Briggs and Arnopp have crafted one of the most amazing audio adventures I have ever heard. The ideas are out of this world and addressed as truly alien rather than monstrous. Both Doctors realize that creatures may not be malevolent at all, but are more likely scared and confused. Nonetheless U.N.I.T. is true to form by reacting as one would to a pest in one’s house; with more force than is needed and out of sheer panic. The death and destruction heightens and soon the noose tightens around the Seventh Doctor’s neck as it becomes clear none of this would have happened if he had just listened to the council of himself and the Time Lords and left the situation alone.

The relationship between the Seventh Doctor and Klein is especially compelling here as the Doctor so deeply believes in her better nature yet is unwilling to trust her absolutely. The differences between him and this Other Doctor are also key to the story as they deal with their challenges in different ways that betray their true characters. Klein is in the middle about who she can trust, if either of them, while U.N.I.T. scrambles to understand and defend the planet from creatures that are so incredibly different that they defy the physical laws of accepted reality.

Sylvester McCoy squeezed this set in to his busy schedule filming the Hobbit and is in fine form. Set in the waning years of this incarnation, there are many concepts that are tied together, such as the timing of the Klein trilogy, the return of Raine and of course the placement of Ace on Gallifrey where she apparently is studying to be a Time Lord. I am quite taken with Beth Chalmers as the delectable Raine Creevey, the posh crook. I look forward to hearing more from her as this is likely the bridge to another set of Seventh Doctor/Raine adventures. Briggs and Arnopp deal with the large supporting cast masterfully and it never feels like it is detracting from the plot or action (a lesson the new series could learn from).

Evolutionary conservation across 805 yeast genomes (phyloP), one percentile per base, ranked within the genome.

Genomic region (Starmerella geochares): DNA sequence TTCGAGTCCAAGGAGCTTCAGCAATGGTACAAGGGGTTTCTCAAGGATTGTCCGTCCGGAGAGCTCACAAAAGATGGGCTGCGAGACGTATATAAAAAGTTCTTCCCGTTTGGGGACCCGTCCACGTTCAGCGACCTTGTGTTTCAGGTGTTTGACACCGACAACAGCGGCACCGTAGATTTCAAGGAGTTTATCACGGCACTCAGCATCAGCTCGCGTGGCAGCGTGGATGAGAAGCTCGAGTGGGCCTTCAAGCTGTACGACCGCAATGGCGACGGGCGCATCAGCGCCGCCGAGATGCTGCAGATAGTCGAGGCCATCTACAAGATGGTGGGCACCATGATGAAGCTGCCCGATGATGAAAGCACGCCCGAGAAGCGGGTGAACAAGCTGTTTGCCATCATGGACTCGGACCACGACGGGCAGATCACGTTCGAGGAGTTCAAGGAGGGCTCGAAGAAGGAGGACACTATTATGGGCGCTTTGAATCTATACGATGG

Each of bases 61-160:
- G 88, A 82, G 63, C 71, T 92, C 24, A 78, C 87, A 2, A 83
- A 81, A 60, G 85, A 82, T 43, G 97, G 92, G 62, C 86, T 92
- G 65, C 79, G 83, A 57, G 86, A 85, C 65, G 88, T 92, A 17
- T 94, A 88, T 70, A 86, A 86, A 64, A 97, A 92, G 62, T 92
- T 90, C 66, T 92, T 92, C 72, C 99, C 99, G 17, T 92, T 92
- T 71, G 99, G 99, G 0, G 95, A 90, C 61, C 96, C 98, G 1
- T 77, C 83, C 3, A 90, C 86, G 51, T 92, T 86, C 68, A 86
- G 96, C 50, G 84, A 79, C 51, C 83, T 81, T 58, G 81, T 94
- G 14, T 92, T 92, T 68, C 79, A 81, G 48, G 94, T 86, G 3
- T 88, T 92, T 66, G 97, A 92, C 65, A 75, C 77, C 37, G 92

Dominion is like a year-long story crammed into four bumper-length audio CDs that are full of wild beings, tense drama and side-splitting comedy. The Other Doctor feels a bit forced at first, but I soon warmed to him and became enthralled by him by the end.


There is so much to love about U.N.I.T.: Dominion but personally I found Alex MacQueen to the real gem. His performance as ‘The Other Doctor’ is among one of the best guest appearances in Big Finish’ history. His effervescent personality is almost definitely a dig at the BBC Wales Doctor, a wonderfully bubbly eccentric with a steely determination to fight alien menaces. Raine calls him for what he is on the spot, brilliant but an arrogant ass. For almost the first three installments, the Seventh Doctor and Raine are stuck in a transdimensional tunnel, leaving the bulk of the action to The Other Doctor and Klein. Dealing with U.N.I.T. forces, the Doctor is eager to chastise the military for their ineptness, ‘Well done, Colonel Lafayette. Good job escalating the situation.’

It is difficult to discuss much of MacQueen’s performance without revealing a key plot element, but I will say that if the BBC Wales team does not run with this, they are incredibly foolish. I will say that even after having the revelation ‘ruined’ part way through, I was even more entertained by his performance and found it to outright iconic.